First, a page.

What Do Recruiters Look For in a CV?


A recruiter reviewing your CV should look for an orderly flow, precise details, and evidence that each position you have held fits its respective role.

Recruiters look for evidence of progression; therefore, an extensive series of lateral moves won’t impress them. Furthermore, they want to see that your education relates directly to the position.


Many occupations require specific skills, and recruiters use this criterion as screening criteria when selecting candidates. Therefore, it’s wise to ensure your CV contains an inventory of these pertinent competencies to ensure its passage through the initial selection process.

Your skills should be presented in a separate ‘Skills’ section or integrated into your work experience and achievements section. Including them both allows for maximum relevance; using previous roles to demonstrate how these skills have been employed will also allow you to tailor your CV to specific jobs, highlighting those most relevant.

Recruiters want to understand how your skills have grown over time so they can assess whether you are suitable for their position or not. They will look at every company, job title, and responsibility throughout your career and note when each position was held; recruiters look for upward moves rather than sideways ones when considering candidates.

A recruiter will then review your education and skills to see if they match those required for the position they offer. They may look out for any gaps in employment and ensure your resume is professionally presented without spelling or grammar errors; to further ensure this, it might be worthwhile asking a friend or relative to review it before sending it off for consideration by recruiters.

Some recruiters also look for soft skills essential to the role, like honesty, work ethic, and teamwork capabilities that may not come through on CVs; these will likely be addressed during an interview.

Recruiters may consider your age when reviewing applications, which could become an issue if you’re older than the average applicant for the role. You can try to hide this by omitting your graduation date or creating a reverse chronological CV so that recent employment or educational details appear first, followed by previous roles and so forth – this way, recruiters won’t see that your age stands out so firmly and can read your resume more objectively.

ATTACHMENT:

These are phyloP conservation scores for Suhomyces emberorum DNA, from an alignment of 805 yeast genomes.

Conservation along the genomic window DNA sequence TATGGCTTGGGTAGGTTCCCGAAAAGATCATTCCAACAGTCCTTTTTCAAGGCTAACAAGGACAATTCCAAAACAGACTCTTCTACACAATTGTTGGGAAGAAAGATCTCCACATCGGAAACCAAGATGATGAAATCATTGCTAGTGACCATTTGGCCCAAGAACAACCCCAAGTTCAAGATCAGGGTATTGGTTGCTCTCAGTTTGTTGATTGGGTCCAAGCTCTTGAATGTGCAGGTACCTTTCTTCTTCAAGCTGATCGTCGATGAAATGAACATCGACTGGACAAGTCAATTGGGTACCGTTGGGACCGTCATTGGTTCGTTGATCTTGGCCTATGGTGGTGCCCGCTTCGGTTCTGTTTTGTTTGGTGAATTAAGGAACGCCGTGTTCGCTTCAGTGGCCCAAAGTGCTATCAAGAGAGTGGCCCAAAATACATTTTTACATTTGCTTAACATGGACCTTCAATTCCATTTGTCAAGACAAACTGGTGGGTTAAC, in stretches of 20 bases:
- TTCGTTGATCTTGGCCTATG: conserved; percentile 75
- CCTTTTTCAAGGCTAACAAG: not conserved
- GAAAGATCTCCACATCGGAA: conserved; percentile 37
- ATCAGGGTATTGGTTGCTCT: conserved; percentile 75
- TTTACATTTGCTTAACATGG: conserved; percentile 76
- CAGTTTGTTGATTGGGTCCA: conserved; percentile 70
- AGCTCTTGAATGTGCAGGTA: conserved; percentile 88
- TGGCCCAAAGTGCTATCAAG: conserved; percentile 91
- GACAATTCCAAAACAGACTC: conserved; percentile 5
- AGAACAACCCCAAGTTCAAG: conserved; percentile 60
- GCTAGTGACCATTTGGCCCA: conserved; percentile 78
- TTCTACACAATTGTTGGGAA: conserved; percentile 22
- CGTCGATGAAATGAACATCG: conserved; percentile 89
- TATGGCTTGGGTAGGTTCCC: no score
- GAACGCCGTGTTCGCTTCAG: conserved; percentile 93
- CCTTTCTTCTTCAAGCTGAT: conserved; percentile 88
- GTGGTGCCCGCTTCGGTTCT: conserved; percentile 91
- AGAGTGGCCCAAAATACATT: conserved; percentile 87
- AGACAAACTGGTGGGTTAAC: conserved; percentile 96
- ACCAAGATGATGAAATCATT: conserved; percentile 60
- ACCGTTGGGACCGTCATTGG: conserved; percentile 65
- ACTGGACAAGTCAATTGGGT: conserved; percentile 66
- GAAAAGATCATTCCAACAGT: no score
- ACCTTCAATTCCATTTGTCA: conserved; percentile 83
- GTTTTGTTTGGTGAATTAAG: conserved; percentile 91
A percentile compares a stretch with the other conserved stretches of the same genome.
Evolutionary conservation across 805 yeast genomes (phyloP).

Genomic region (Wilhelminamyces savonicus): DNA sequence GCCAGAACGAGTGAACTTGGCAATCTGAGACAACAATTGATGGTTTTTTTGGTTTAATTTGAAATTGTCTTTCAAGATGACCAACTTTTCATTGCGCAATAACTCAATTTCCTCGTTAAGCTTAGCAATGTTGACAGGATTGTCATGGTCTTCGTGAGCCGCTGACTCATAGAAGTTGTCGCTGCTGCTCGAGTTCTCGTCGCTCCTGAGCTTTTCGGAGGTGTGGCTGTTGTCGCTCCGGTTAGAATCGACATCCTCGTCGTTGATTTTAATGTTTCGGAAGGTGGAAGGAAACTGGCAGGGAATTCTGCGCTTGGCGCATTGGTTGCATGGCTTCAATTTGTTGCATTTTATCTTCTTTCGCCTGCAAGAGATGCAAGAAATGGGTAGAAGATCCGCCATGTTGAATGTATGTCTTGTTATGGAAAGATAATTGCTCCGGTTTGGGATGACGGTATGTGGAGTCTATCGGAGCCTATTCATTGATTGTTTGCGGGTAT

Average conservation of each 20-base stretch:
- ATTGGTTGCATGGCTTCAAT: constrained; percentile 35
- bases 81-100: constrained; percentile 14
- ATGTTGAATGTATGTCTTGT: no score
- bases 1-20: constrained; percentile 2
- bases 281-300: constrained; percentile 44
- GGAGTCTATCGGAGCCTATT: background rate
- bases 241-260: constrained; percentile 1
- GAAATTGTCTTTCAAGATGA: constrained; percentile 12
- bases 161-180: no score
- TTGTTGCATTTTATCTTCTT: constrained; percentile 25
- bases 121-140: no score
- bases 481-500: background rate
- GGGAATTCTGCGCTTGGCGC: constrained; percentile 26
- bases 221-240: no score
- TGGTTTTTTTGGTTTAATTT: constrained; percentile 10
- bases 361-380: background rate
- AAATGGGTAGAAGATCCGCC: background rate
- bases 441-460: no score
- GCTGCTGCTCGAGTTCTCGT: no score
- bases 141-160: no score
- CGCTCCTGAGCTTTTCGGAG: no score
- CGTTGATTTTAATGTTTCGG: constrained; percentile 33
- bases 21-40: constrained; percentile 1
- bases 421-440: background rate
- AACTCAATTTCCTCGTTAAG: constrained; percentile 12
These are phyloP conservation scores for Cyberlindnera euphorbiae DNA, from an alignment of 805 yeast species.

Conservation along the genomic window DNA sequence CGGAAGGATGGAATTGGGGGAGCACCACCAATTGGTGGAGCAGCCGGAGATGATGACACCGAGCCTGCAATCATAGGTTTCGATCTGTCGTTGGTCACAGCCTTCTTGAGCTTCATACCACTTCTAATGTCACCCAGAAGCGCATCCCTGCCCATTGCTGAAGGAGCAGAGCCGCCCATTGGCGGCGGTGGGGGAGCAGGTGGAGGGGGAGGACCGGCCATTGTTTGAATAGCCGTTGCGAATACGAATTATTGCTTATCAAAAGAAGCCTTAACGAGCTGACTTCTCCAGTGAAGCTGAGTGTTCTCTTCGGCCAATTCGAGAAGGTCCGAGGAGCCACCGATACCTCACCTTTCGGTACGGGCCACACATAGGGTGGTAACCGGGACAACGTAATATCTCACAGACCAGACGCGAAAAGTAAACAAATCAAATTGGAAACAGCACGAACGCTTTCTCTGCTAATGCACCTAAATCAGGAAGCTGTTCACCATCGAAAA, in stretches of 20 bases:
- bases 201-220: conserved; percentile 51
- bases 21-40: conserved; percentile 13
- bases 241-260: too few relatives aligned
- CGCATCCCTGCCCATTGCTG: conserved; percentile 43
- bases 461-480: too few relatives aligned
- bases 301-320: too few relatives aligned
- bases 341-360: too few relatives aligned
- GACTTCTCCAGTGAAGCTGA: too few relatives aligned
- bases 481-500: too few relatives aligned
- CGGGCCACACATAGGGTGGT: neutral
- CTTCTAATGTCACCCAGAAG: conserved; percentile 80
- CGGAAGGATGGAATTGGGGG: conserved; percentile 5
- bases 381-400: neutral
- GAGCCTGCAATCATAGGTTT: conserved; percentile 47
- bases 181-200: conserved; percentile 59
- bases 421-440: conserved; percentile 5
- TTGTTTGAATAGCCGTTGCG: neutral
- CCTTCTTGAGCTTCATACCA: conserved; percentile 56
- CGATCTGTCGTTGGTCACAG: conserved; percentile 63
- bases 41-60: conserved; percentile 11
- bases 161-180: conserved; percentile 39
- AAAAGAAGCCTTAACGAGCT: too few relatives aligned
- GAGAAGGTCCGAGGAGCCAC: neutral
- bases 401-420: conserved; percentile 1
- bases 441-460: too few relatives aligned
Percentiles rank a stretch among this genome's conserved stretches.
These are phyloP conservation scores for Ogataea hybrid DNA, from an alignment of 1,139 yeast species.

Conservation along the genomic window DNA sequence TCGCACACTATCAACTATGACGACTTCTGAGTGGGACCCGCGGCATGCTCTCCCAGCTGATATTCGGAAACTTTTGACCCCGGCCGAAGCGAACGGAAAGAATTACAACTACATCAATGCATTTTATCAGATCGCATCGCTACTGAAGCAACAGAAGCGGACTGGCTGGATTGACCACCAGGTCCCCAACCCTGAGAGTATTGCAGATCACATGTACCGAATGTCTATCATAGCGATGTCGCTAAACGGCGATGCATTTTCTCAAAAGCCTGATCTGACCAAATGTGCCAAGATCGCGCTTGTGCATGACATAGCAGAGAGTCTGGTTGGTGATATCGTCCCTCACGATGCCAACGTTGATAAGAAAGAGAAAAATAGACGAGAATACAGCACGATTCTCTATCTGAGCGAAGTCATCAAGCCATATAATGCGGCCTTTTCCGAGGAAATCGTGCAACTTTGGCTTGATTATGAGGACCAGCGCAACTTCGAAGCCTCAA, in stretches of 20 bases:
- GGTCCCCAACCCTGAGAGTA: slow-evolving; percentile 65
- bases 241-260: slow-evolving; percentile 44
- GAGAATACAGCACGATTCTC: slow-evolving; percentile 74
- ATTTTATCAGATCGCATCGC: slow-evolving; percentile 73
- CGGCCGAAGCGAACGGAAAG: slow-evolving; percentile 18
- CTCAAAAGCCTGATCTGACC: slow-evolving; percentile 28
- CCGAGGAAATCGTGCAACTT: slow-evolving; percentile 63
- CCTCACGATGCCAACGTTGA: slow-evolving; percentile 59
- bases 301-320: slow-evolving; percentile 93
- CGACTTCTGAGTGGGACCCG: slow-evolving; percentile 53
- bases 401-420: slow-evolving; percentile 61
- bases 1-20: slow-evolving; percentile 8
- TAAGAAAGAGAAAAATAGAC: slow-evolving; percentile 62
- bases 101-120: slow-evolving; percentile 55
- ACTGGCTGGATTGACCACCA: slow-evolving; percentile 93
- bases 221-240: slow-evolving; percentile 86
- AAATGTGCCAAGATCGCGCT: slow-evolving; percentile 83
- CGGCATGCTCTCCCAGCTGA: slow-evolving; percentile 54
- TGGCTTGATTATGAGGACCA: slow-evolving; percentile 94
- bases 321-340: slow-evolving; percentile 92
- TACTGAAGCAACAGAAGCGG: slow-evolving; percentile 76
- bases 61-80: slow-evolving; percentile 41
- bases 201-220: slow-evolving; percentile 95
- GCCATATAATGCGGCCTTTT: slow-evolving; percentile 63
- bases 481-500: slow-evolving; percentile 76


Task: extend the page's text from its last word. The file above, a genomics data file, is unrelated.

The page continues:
Employers spend the majority of their time reviewing work experience and education when reviewing your CV; it will likely be their initial evaluation of you as a suitable candidate for a role. But how can you ensure yours stands out? Make it stand out so it lands in the coveted “yes” pile instead of ending up on their rejected pile.

One way of doing so is to clearly outline each job or role and its responsibilities while highlighting any major projects you worked on. Furthermore, it would be helpful if any quantifiable achievements such as sales targets met, campaign results achieved, or follower growth could also be listed as achievements.

Note that your work experience section must always be organized chronologically, with your most recent position appearing first. Also, be sure to provide details for every position held, such as company, duration of employment, and position held; this applies especially if you have had more than five roles; in such a situation, it would be wiser to limit this information to only for the most recent roles and use bullet point format when discussing earlier roles.

Reputable recruiters place great importance on your ability to demonstrate collaboration and team working skills, whether that means participating in successful campaigns or receiving awards for outstanding team performance. Also noteworthy: any notable changes you have introduced or led in previous jobs.

Education can also be integral for recruiters when selecting candidates, especially when the job requires specific qualification criteria. Ensure all your qualifications are listed, including their respective institutions/universities/degrees/specializations and any extracurricular activities or leadership roles where accolades have been bestowed upon you, such as sports, music, case studies/quizzes, or live projects.